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WAREHOUSE DISTRICT 641 Tchoupitoulas St. (504) 304-1485 

By Molly Bourg

When we think of ‘seasonal foods’, it’s easy to conjure images of bright summer strawberries and robust autumn pumpkins. But dairy is just as dependent on the rhythms of the Earth as fruit and vegetables. For every cheese there is a season.

Writer Clifton Fadiman said that cheese is “milk’s leap towards immortality.”  While not completely immortal, cheese is a way of preserving plentiful summer milk for the barren winter months. If we start in the summer, we’ll see that milk is plentiful because grass and vegetation are plentiful. The more fresh feed a dairy animal has, the more milk she produces. The milk itself is also higher quality. The various grasses, herbs, and flowers that the animals graze on will transfer flavors and aromas to the milk. Summer milk is considered to have the best depth of flavor because of the variety of plants in the animal’s diet. In cow’s milk specifically, you can tell if the animal has had a rich summer diet by the color. Cows cannot fully process the pigments in grass. If a dairy cow has had access to lots of fresh vegetation, the resulting cheese and butter will be a deep golden yellow.

Our ancestors would want to capitalize on this high quality milk, and tucked most of the cheese away to age until winter. If they wanted cheese on the menu in the meantime, fresh cheeses like feta, mozzarella, cottage cheese, and fromage blanc could easily be made and consumed on the same day. These cheeses are light, making them perfect for hot weather. Even nowadays we see their use in summer recipes. Think of fresh mozzarella and heirloom tomatoes in a caprese, or a watermelon and feta salad.  

In the autumn we see a slow down in milk production. For goats and sheep, autumn marks the end of milking season and beginning of the mating season. This way the animals are pregnant through the winter and give birth in spring, reducing the chance of having a baby exposed to the cold. Most commercial goat cheese bought in the fall and winter is made from summer milk that has been frozen and then thawed. Cows will also see a decrease in milk production, as they need to save calories for survival.  The milk itself changes as the animals’ diet adjusts. Fresh grass is slowly swapped for hay and grain, which are far more calorie dense and will keep the animal warm and healthy. Those extra calories roll over into the milk, making it higher in fat.  Spruce wrapped cheeses like Vacherin Mont d’Or and Rush Creek Reserve are traditionally made in the autumn and winter to take advantage of the fat bomb milk. The cheeses are so decadent that they must be girdled with tree bark to stabilize their ooey-gooey center.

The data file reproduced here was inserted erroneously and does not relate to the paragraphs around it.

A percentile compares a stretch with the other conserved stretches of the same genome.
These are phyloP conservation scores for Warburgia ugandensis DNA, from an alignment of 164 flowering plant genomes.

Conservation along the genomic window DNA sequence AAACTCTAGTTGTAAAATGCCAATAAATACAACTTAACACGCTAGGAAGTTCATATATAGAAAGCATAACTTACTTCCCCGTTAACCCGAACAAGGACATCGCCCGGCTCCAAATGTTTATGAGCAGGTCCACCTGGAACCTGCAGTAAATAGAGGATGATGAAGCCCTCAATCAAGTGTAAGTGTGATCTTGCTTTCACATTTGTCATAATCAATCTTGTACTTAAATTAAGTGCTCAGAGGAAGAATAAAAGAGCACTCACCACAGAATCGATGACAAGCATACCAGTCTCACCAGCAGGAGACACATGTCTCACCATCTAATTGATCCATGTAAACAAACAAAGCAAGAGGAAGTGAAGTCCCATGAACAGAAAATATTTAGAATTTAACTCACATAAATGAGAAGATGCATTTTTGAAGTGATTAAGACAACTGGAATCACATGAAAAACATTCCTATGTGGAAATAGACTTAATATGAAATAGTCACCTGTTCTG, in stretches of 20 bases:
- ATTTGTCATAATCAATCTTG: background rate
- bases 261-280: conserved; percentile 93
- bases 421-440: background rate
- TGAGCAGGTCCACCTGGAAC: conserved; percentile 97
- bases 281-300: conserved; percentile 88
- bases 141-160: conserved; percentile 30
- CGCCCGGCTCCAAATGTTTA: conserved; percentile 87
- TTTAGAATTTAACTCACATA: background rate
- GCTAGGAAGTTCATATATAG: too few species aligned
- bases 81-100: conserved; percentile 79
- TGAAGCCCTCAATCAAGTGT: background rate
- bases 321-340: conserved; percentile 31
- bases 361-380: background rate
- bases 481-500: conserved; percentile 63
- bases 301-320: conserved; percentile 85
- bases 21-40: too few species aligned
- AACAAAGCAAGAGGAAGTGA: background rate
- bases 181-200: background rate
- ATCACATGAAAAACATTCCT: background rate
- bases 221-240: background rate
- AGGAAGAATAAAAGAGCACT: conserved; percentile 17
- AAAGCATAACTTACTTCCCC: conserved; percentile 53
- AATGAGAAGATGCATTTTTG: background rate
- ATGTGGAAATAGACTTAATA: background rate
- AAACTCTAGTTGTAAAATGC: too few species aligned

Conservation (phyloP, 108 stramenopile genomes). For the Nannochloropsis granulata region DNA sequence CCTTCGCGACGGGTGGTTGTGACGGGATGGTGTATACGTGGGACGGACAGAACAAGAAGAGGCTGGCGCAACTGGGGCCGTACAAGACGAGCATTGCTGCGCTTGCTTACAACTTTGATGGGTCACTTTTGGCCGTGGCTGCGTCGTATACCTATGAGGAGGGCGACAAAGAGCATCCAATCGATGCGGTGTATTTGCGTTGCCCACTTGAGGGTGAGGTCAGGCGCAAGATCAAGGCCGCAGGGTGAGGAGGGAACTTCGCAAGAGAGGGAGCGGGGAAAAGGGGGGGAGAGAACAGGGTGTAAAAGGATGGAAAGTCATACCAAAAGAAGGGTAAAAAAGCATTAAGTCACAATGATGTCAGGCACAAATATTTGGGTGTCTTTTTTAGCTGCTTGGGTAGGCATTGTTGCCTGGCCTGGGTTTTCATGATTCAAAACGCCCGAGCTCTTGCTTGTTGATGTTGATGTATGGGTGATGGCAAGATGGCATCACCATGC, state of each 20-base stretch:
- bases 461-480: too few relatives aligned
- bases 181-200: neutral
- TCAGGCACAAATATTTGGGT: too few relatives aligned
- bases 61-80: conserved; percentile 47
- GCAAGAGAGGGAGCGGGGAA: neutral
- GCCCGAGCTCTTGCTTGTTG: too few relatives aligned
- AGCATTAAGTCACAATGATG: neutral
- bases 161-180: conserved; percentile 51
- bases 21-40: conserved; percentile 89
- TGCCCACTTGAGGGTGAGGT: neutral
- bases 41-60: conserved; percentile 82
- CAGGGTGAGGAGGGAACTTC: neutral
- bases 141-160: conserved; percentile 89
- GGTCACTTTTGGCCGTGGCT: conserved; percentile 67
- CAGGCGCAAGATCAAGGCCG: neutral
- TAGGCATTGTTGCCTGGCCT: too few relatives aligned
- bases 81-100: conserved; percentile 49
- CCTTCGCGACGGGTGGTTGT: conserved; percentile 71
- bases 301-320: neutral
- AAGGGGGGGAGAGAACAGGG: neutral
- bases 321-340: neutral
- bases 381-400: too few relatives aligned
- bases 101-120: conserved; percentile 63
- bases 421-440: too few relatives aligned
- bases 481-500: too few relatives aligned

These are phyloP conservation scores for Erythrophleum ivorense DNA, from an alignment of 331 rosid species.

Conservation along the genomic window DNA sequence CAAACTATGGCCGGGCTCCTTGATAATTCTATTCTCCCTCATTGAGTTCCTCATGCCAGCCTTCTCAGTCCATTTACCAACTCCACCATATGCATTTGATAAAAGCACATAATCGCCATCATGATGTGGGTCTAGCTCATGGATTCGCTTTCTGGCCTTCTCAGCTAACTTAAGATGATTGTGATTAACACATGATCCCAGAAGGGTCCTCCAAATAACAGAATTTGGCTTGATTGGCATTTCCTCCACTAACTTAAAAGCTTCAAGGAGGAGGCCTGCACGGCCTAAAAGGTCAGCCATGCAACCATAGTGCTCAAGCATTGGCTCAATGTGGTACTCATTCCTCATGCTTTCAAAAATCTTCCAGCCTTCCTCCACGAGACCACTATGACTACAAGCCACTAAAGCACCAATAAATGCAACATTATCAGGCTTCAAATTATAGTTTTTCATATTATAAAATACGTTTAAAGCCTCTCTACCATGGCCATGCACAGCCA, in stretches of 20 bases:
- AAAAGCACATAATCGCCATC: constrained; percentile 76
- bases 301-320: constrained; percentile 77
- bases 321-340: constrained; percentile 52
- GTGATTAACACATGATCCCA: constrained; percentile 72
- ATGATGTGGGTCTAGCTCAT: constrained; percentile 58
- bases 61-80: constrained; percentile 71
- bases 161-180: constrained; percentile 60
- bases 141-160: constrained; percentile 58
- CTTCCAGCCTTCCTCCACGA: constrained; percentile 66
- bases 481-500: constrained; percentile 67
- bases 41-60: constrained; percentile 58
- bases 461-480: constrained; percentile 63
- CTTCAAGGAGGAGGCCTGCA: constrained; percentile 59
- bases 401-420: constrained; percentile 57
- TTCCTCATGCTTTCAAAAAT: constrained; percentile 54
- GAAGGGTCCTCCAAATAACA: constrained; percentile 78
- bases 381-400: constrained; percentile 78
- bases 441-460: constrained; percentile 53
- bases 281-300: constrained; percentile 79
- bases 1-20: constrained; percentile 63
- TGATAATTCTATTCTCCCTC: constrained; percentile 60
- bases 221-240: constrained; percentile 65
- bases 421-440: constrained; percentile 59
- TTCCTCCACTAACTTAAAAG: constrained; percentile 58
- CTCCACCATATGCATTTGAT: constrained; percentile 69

In the winter the months of hard work have finally paid off. Firmer alpine styles, goudas, and clothbound cheddars have now had time to mature and develop, providing a tasty source of protein and fat during the dreary winter months. Certain cheeses like Stilton age for around six months, meaning they would be ready just in time for Christmas and were historically featured in holiday meals. Mountain cheeses like Gruyere, Comte, and Raclette melt beautifully over cold weather staples like root vegetables and cured meats. Many artisan dairy farmers will “dry off” their herd in the winter. A “dried off” herd will not need to be milked for several weeks, giving both the farmers and the animals some well deserved rest.

As spring begins to break, the world comes alive again. Lambing and kidding season begins, and goat and sheep’s milk cheese explodes back into production after a long winter hibernation. The fresh chevre pairs with the peas, asparagus, mint, and parley popping up in spring gardens. The farmers must look at their stock to see what, if any, cheese remains from the long winter and begin preparations to start the cycle anew.